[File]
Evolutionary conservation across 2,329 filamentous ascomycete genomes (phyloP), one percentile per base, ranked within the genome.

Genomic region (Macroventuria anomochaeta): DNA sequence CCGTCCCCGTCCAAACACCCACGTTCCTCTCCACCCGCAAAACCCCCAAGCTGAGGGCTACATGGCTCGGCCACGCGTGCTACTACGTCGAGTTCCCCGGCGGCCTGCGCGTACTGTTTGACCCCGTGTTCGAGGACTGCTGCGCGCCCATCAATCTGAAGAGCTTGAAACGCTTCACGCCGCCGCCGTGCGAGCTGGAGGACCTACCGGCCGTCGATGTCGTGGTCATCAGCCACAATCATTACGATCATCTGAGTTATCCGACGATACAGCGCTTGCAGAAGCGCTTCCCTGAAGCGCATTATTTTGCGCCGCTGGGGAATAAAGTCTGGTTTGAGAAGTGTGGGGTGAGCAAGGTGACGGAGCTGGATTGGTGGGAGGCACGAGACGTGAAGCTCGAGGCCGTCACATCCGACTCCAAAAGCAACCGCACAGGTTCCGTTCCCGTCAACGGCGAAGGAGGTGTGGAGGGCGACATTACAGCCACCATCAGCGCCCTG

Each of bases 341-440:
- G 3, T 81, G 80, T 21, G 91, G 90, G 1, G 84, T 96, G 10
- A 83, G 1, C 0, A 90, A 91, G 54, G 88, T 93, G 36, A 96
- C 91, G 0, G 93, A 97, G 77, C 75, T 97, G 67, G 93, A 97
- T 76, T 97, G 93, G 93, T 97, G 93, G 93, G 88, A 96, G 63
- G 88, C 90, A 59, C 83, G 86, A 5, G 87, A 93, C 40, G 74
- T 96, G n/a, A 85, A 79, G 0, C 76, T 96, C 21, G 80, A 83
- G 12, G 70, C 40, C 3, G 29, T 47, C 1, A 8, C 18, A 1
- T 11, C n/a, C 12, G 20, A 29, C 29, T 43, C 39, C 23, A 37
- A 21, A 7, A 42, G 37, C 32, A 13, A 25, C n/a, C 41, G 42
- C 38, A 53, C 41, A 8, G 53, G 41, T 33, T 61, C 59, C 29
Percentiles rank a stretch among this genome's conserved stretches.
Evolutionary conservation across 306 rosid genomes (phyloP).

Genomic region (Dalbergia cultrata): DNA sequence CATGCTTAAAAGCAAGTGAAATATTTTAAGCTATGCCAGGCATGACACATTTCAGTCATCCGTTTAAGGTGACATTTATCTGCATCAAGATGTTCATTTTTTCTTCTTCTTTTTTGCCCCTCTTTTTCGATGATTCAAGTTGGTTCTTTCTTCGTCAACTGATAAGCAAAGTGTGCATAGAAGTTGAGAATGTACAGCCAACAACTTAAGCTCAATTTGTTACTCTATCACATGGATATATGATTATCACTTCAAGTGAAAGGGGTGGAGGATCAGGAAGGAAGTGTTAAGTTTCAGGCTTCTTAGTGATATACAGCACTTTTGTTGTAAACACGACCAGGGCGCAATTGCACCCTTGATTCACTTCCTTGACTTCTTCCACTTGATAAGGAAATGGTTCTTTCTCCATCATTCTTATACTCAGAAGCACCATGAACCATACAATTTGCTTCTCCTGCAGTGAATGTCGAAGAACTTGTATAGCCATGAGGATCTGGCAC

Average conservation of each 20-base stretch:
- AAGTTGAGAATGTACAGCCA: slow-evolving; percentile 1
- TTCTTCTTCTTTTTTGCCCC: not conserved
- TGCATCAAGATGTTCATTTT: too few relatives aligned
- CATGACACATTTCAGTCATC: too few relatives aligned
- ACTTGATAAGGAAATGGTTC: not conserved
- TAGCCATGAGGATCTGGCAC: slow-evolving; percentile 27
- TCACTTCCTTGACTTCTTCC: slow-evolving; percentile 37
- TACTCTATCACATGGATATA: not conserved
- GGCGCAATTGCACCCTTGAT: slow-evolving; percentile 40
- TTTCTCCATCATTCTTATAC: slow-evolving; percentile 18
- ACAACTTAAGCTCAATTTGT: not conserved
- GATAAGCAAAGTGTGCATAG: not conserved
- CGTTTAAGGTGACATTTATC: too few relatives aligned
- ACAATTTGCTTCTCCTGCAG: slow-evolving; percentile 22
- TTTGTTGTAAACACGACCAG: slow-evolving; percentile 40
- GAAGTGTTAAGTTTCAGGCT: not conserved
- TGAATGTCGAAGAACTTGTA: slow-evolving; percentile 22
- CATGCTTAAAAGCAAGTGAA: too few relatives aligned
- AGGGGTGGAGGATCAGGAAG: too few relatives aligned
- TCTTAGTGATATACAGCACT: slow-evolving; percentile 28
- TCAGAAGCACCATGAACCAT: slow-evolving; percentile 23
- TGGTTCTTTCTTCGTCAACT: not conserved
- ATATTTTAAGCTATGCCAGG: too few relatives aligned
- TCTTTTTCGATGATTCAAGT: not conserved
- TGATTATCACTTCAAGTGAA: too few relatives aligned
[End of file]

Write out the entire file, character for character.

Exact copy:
Evolutionary conservation across 2,329 filamentous ascomycete genomes (phyloP), one percentile per base, ranked within the genome.

Genomic region (Macroventuria anomochaeta): DNA sequence CCGTCCCCGTCCAAACACCCACGTTCCTCTCCACCCGCAAAACCCCCAAGCTGAGGGCTACATGGCTCGGCCACGCGTGCTACTACGTCGAGTTCCCCGGCGGCCTGCGCGTACTGTTTGACCCCGTGTTCGAGGACTGCTGCGCGCCCATCAATCTGAAGAGCTTGAAACGCTTCACGCCGCCGCCGTGCGAGCTGGAGGACCTACCGGCCGTCGATGTCGTGGTCATCAGCCACAATCATTACGATCATCTGAGTTATCCGACGATACAGCGCTTGCAGAAGCGCTTCCCTGAAGCGCATTATTTTGCGCCGCTGGGGAATAAAGTCTGGTTTGAGAAGTGTGGGGTGAGCAAGGTGACGGAGCTGGATTGGTGGGAGGCACGAGACGTGAAGCTCGAGGCCGTCACATCCGACTCCAAAAGCAACCGCACAGGTTCCGTTCCCGTCAACGGCGAAGGAGGTGTGGAGGGCGACATTACAGCCACCATCAGCGCCCTG

Each of bases 341-440:
- G 3, T 81, G 80, T 21, G 91, G 90, G 1, G 84, T 96, G 10
- A 83, G 1, C 0, A 90, A 91, G 54, G 88, T 93, G 36, A 96
- C 91, G 0, G 93, A 97, G 77, C 75, T 97, G 67, G 93, A 97
- T 76, T 97, G 93, G 93, T 97, G 93, G 93, G 88, A 96, G 63
- G 88, C 90, A 59, C 83, G 86, A 5, G 87, A 93, C 40, G 74
- T 96, G n/a, A 85, A 79, G 0, C 76, T 96, C 21, G 80, A 83
- G 12, G 70, C 40, C 3, G 29, T 47, C 1, A 8, C 18, A 1
- T 11, C n/a, C 12, G 20, A 29, C 29, T 43, C 39, C 23, A 37
- A 21, A 7, A 42, G 37, C 32, A 13, A 25, C n/a, C 41, G 42
- C 38, A 53, C 41, A 8, G 53, G 41, T 33, T 61, C 59, C 29
Percentiles rank a stretch among this genome's conserved stretches.
Evolutionary conservation across 306 rosid genomes (phyloP).

Genomic region (Dalbergia cultrata): DNA sequence CATGCTTAAAAGCAAGTGAAATATTTTAAGCTATGCCAGGCATGACACATTTCAGTCATCCGTTTAAGGTGACATTTATCTGCATCAAGATGTTCATTTTTTCTTCTTCTTTTTTGCCCCTCTTTTTCGATGATTCAAGTTGGTTCTTTCTTCGTCAACTGATAAGCAAAGTGTGCATAGAAGTTGAGAATGTACAGCCAACAACTTAAGCTCAATTTGTTACTCTATCACATGGATATATGATTATCACTTCAAGTGAAAGGGGTGGAGGATCAGGAAGGAAGTGTTAAGTTTCAGGCTTCTTAGTGATATACAGCACTTTTGTTGTAAACACGACCAGGGCGCAATTGCACCCTTGATTCACTTCCTTGACTTCTTCCACTTGATAAGGAAATGGTTCTTTCTCCATCATTCTTATACTCAGAAGCACCATGAACCATACAATTTGCTTCTCCTGCAGTGAATGTCGAAGAACTTGTATAGCCATGAGGATCTGGCAC

Average conservation of each 20-base stretch:
- AAGTTGAGAATGTACAGCCA: slow-evolving; percentile 1
- TTCTTCTTCTTTTTTGCCCC: not conserved
- TGCATCAAGATGTTCATTTT: too few relatives aligned
- CATGACACATTTCAGTCATC: too few relatives aligned
- ACTTGATAAGGAAATGGTTC: not conserved
- TAGCCATGAGGATCTGGCAC: slow-evolving; percentile 27
- TCACTTCCTTGACTTCTTCC: slow-evolving; percentile 37
- TACTCTATCACATGGATATA: not conserved
- GGCGCAATTGCACCCTTGAT: slow-evolving; percentile 40
- TTTCTCCATCATTCTTATAC: slow-evolving; percentile 18
- ACAACTTAAGCTCAATTTGT: not conserved
- GATAAGCAAAGTGTGCATAG: not conserved
- CGTTTAAGGTGACATTTATC: too few relatives aligned
- ACAATTTGCTTCTCCTGCAG: slow-evolving; percentile 22
- TTTGTTGTAAACACGACCAG: slow-evolving; percentile 40
- GAAGTGTTAAGTTTCAGGCT: not conserved
- TGAATGTCGAAGAACTTGTA: slow-evolving; percentile 22
- CATGCTTAAAAGCAAGTGAA: too few relatives aligned
- AGGGGTGGAGGATCAGGAAG: too few relatives aligned
- TCTTAGTGATATACAGCACT: slow-evolving; percentile 28
- TCAGAAGCACCATGAACCAT: slow-evolving; percentile 23
- TGGTTCTTTCTTCGTCAACT: not conserved
- ATATTTTAAGCTATGCCAGG: too few relatives aligned
- TCTTTTTCGATGATTCAAGT: not conserved
- TGATTATCACTTCAAGTGAA: too few relatives aligned